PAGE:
Mixed venous oxygen saturation monitoring revisited : thoughts for critical care nursing practice
Christensen, Martin (2012) Mixed venous oxygen saturation monitoring revisited : thoughts for critical care nursing practice. Australian Critical Care, 25(2), pp. 78-90.
Less invasive methods of determining cardiac output are now readily available. Using indicator dilution technique, for example has made it easier to continuously measure cardiac output because it uses the existing intra-arterial line. Therefore gone is the need for a pulmonary artery floatation catheter and with it the ability to measure left atrial and left ventricular work indices as well the ability to monitor and measure a mixed venous saturation (SvO2).
The aim of this paper is to put forward the notion that SvO2 provides valuable information about oxygen consumption and venous reserve; important measures in the critically ill to ensure oxygen supply meets cellular demand. In an attempt to portray this, a simplified example of the septic patient is offered to highlight the changing pathophysiological sequelae of the inflammatory process and its importance for monitoring SvO2.
Relevance to clinical practice
SvO2 monitoring, it could be argued, provides the gold standard for assessing arterial and venous oxygen indices in the critically ill. For the bedside ICU nurse the plethora of information inherent in SvO2 monitoring could provide them with important data that will assist in averting potential problems with oxygen delivery and consumption. However, it has been suggested that central venous saturation (ScvO2) might be an attractive alternative to SvO2 because of its less invasiveness and ease of obtaining a sample for analysis. There are problems with this approach and these are to do with where the catheter tip is sited and the nature of the venous admixture at this site. Studies have shown that ScvO2 is less accurate than SvO2 and should not be used as a sole guiding variable for decision-making. These studies have demonstrated that there is an unacceptably wide range in variance between ScvO2 and SvO2 and this is dependent on the presenting disease, in some cases SvO2 will be significantly lower than ScvO2.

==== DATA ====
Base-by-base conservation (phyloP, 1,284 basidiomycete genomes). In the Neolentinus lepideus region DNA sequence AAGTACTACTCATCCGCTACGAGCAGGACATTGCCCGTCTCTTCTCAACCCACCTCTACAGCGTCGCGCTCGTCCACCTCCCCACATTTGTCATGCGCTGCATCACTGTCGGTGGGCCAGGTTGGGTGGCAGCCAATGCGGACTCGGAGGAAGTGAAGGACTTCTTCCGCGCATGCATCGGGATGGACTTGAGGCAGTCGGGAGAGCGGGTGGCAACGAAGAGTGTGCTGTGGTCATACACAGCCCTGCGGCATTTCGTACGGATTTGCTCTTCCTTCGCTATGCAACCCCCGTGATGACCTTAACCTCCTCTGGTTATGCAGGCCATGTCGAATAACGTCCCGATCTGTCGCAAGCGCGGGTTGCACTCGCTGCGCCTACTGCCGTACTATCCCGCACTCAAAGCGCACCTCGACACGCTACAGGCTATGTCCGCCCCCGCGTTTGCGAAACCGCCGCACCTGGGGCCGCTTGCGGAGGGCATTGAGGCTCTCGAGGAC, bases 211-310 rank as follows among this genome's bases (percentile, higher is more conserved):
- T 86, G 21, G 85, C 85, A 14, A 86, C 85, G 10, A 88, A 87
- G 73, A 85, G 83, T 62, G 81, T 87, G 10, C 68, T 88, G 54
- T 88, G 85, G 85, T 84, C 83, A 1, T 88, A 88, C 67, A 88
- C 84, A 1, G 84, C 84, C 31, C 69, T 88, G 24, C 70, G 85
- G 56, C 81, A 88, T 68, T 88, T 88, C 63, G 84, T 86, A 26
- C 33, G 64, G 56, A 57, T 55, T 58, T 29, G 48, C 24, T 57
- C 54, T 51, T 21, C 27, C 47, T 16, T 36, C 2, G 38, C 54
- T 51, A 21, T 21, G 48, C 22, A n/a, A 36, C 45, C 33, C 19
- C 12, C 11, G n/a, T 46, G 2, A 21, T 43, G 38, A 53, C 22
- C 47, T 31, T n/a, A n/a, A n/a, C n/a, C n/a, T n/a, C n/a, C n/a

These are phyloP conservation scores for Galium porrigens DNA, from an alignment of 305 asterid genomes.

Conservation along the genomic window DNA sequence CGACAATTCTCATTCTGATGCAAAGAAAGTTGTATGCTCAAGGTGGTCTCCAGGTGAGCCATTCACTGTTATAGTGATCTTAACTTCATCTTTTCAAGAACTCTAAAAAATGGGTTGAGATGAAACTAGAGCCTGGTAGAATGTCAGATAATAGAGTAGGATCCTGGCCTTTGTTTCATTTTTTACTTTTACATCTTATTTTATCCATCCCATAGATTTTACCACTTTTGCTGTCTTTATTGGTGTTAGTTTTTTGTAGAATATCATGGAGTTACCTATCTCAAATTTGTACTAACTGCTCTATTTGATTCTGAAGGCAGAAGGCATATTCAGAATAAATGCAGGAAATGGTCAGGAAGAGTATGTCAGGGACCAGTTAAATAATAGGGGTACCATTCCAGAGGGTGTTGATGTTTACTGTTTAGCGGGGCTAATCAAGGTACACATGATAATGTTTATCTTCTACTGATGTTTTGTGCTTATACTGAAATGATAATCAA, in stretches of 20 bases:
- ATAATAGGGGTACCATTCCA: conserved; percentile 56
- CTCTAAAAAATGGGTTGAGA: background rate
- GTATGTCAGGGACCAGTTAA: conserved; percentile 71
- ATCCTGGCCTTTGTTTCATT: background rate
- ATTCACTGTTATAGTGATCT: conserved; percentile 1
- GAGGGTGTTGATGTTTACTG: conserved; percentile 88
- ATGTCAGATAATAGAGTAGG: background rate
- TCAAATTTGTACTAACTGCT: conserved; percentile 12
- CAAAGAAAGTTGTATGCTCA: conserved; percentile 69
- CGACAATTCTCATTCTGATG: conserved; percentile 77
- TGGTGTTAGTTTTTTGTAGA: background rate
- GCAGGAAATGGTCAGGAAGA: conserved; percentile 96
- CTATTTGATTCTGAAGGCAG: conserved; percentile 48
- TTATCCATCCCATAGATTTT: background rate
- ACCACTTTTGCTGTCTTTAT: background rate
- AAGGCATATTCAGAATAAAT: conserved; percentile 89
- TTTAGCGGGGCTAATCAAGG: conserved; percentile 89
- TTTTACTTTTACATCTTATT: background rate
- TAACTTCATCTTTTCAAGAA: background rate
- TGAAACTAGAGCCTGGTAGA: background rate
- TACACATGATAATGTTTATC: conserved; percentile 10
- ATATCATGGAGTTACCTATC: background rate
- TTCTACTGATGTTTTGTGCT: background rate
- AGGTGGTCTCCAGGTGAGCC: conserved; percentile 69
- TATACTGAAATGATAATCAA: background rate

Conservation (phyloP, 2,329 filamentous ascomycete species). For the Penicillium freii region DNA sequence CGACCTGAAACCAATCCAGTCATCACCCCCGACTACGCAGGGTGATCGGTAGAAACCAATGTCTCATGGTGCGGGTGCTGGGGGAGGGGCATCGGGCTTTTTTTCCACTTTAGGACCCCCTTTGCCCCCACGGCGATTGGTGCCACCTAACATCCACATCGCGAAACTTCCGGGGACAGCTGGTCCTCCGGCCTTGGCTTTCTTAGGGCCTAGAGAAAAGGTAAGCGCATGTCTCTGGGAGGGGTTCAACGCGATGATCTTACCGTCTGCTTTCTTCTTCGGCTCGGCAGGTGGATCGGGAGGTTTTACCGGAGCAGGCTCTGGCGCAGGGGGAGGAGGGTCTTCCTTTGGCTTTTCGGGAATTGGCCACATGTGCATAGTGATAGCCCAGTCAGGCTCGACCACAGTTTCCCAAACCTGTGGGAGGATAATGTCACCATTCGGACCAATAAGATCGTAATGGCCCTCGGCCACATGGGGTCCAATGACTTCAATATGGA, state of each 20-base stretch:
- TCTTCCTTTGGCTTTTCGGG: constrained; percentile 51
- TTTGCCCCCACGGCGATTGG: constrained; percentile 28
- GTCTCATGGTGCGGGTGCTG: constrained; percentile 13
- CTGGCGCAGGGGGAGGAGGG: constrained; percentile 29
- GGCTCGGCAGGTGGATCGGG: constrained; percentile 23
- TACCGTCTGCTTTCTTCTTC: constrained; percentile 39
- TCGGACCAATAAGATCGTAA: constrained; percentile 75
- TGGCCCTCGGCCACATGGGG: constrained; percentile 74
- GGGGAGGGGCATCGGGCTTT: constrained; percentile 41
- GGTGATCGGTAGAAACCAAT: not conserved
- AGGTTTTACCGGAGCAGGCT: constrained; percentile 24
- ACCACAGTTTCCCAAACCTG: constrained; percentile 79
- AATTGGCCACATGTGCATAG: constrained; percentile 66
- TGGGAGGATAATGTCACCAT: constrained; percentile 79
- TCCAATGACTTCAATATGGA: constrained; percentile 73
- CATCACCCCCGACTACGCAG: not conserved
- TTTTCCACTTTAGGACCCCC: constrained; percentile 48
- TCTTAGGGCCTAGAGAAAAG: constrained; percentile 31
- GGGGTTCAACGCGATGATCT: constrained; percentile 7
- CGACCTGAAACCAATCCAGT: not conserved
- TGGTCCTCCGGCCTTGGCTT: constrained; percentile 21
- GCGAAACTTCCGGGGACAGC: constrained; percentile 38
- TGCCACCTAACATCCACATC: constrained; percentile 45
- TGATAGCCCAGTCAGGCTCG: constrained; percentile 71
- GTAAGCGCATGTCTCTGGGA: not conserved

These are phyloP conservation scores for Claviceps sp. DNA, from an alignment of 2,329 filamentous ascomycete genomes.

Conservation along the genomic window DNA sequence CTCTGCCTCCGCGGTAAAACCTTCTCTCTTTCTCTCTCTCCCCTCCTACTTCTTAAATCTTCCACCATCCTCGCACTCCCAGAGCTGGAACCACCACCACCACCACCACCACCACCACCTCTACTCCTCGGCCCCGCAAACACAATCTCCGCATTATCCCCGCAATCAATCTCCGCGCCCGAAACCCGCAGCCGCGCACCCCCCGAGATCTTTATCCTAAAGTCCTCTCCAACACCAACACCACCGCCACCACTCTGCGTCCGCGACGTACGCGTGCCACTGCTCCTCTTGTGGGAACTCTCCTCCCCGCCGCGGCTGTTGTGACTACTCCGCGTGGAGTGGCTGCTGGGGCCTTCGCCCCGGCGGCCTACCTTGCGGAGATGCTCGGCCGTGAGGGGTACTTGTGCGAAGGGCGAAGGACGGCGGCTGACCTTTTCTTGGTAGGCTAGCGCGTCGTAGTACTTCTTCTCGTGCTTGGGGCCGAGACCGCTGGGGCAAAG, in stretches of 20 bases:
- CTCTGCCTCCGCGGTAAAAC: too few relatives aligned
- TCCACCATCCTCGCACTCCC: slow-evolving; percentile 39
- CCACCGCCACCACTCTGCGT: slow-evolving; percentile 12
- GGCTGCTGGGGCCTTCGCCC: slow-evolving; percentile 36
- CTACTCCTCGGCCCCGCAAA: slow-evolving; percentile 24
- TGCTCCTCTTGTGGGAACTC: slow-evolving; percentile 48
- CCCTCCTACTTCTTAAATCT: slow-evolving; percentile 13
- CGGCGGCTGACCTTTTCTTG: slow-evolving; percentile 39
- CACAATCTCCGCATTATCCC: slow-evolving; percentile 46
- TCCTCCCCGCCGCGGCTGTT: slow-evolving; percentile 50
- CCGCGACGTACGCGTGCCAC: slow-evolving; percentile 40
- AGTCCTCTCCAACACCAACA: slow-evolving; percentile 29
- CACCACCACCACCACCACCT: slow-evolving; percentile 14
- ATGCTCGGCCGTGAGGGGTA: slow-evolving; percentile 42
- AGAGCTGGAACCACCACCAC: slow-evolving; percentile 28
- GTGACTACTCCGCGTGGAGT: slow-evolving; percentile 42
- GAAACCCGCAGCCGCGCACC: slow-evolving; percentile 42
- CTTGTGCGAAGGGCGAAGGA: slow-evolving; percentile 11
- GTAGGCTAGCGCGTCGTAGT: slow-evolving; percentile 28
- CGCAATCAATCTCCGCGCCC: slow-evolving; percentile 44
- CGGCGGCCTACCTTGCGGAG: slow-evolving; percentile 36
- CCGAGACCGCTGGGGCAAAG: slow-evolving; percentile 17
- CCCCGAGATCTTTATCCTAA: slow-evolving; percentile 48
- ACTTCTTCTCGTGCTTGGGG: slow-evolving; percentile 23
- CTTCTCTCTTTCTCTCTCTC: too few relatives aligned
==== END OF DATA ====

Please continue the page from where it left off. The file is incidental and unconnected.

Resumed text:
Whilst newer technologies have been developed to continuously measure cardiac output, SvO2 monitoring is still an important adjunct to clinical decision-making in the ICU. Given the information that it provides, seeking alternatives such as ScvO2 or blood samples obtained from femorally placed central venous lines, can unnecessarily lead to inappropriate treatment being given or withheld. Instead when using ScvO2, trending of this variable should provide clinical determinates that are useable for the bedside ICU nurse, remembering that in most conditions SvO2 will be approximately 16% lower.
Impact and interest:
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|Item Type:||Journal Article|
|Keywords:||SvO2 monitoring, continuous cardiac output, mixed venous oxygen, central venous oxygen|
|Subjects:||Australian and New Zealand Standard Research Classification > MEDICAL AND HEALTH SCIENCES (110000) > NURSING (111000) > Clinical Nursing - Secondary (Acute Care) (111003)|
|Divisions:||Current > QUT Faculties and Divisions > Faculty of Health
Current > Schools > School of Nursing
|Copyright Owner:||Copyright 2012 Australian College of Critical Care Nurses Ltd.|
|Copyright Statement:||This is the author’s version of a work that was accepted for publication in Australian Critical Care. Changes resulting from the publishing process, such as peer review, editing, corrections, structural formatting, and other quality control mechanisms may not be reflected in this document. Changes may have been made to this work since it was submitted for publication. A definitive version was subsequently published in Australian Critical Care, [VOL 25, ISSUE 2, (2012)] DOI: 10.1016/j.aucc.2011.10.001|
|Deposited On:||21 Mar 2014 00:23|
|Last Modified:||10 Apr 2014 01:16|
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